In a strange, remarkable, gonzo baseball season, it would only make perfect sense if it were to conclude with a little more than half the postseason field settled.
On the final Friday of September, two National League teams – the Chicago Cubs and, whaddya know, Los Angeles Dodgers – are in. Three American League clubs – the Los Angeles Angels, Tampa Bay Rays and Boston Red Sox – are set, waiting on the AL Central, which might not be decided until Tuesday, or until the moment Ozzie Guillen shivs Orlando Cabrera, whichever comes first.
So with three days left in the regular season, or four, or five, here’s what we have:
It looks like the White Sox will have to make up that rainout against the Detroit Tigers on Monday. Then, all the teams still grinding for postseason spots will have played 162. If the AL Central still lacks a winner, the White Sox and Twins would play Tuesday in Chicago.
If it seems unusual for there to be a non-division-series game going on two days after the regular season, you should know it might not be the only one. Were the Philadelphia Phillies, New York Mets and Milwaukee Brewers to play to a three-way tie, the Phillies would host the Mets on Monday to determine the NL East winner, and the loser would host the Brewers to decide the NL wild card.
Here’s what else: They’re all playing at home this weekend, meaning full or reasonably full ballparks, meaning full-throated bottoms of the ninth, meaning drama well into Sunday afternoon.
U.S. Cellular Field: White Sox vs. Cleveland Indians. Orlando Cabrera is griping, Nick Swisher is moping and the White Sox just lost three games in Minnesota. John Danks will go tonight for the White Sox, and the schedule sets up for Javier Vazquez and Mark Buehrle to follow. Figure Gavin Floyd to start Monday, assuming that game is necessary. The Indians have cooled off, having lost their last three in Boston this week. Twenty-two-game winner Cliff Lee is scheduled for Sunday.
Metrodome: Twins vs. Kansas City Royals. Winners of four in a row, the ever-resilient Twins start Francisco Liriano, Glen Perkins and Scott Baker. They have won 11 of 15 against the Royals this season.
Citizens Bank Park: Phillies vs. Washington Nationals. With a one-game lead in the division and, therefore, any wild-card scenarios, they’ve lined up Joe Blanton, Jamie Moyer and Cole Hamels. The Nats are sitting on 99 losses.
Shea Stadium: Mets vs. Florida Marlins. Where it all ended a year ago for the Mets, the same annoying Marlins across the field. Mike Pelfrey, Jonathan Niese and Johan Santana get the starts. The question is, who finishes?
Miller Park: Brewers vs. Cubs. We’ll see how Lou Piniella plays it, but Derrek Lee, Alfonso Soriano and Aramis Ramirez sat out Thursday’s game in New York. As I see it, Piniella has zero responsibility to the integrity of the playoff races. If the Mets and Phillies don’t like it, they should have won more games and clinched earlier. The Brewers’ rotation is a mess. Jeff Suppan pitches tonight and CC Sabathia, pitching on short rest for his third consecutive game, likely would go Sunday. On Saturday, Ben Sheets or Dave Bush, depending on the status of Sheets’ bum elbow.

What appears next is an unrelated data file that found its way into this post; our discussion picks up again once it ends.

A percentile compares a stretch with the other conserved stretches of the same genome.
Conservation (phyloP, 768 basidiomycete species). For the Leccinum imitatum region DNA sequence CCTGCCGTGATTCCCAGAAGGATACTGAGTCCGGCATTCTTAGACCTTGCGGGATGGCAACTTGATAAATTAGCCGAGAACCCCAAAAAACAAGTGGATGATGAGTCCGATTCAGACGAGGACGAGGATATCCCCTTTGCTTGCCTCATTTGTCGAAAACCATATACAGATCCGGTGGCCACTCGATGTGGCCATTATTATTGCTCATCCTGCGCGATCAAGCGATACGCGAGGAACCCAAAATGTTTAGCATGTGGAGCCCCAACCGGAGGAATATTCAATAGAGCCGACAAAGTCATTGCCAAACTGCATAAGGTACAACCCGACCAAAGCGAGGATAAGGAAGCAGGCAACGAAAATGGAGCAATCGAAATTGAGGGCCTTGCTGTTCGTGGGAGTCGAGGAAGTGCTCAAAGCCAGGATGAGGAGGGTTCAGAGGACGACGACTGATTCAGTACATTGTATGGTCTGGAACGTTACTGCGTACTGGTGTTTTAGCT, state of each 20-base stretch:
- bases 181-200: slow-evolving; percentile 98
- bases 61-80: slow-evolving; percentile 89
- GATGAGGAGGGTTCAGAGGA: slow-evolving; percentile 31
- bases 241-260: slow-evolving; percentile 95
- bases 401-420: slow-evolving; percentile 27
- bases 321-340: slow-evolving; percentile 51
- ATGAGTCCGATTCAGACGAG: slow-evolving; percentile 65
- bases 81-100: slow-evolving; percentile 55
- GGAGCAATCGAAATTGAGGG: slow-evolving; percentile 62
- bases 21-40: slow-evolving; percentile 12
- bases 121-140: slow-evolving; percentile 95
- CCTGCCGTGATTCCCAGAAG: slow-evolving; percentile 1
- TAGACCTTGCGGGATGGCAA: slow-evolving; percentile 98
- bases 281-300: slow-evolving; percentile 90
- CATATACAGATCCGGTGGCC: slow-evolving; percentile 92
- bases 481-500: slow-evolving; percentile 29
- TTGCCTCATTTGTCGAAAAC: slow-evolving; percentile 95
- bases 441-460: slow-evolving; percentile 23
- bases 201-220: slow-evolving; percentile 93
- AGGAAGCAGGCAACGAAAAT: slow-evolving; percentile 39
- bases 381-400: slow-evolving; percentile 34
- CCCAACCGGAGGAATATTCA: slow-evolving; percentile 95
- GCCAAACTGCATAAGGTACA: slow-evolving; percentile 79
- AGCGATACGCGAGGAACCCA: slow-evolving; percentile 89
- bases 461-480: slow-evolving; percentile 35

Spoiler alert: The White Sox don’t seem to be in a good place right now, neither in terms of their baseball nor their spirits. Tonight they face rookie left-hander Scott Lewis, a September call-up who has won his first three starts.
Who’s your Vladdy?: A big man who plays hard and swings harder, Vladimir Guerrero in recent seasons has arrived in September feeling the toll of at-bats and innings in his body parts, this season in his right knee. Away from the final-week division and wild-card race goings-on, Guerrero has mostly rested since the Angels secured the AL West, but played eight innings in right field and hit two home runs Thursday against the Mariners. Despite infrequent participation in the second half of the month, Guerrero has batted .422 and carried a .472 on-base percentage in September, the Angels hoping this means Guerrero can produce in October. He’s been terrible in the postseason, batting .183 with one home run in 16 games. Six of those games – over division series in 2004 and 2007 – have come against the Red Sox, against whom he has four hits (three singles) in 22 at-bats. The Angels look like they’ll get the Red Sox again. Maybe having Mark Teixeira hit in front of him will change Guerrero’s postseason fortunes, and maybe they won’t: Teixeira, who has never been to the playoffs, has a career average against the Red Sox of .232.
Mets bullpen moment of the day: Ricardo Rincon replaced Pedro Martinez with two on and none out in Thursday night’s game against the Cubs and on his first pitch surrendered a three-run home run to Micah Hoffpauir. The Mets subsequently made up the three-run deficit plus one more, but it’s a dangerous way to live. Bullpen ERA for September: 4.14.
Tonight: The Brewers would love to have an alternative, but they’ll start Suppan against the Cubs, who counter with Ryan Dempster. In four September starts, Suppan has lost three times (the Brewers have lost all four) and allowed 20 runs in 16 1/3 innings. Suppan was 4-1 for them last September. They need that guy back.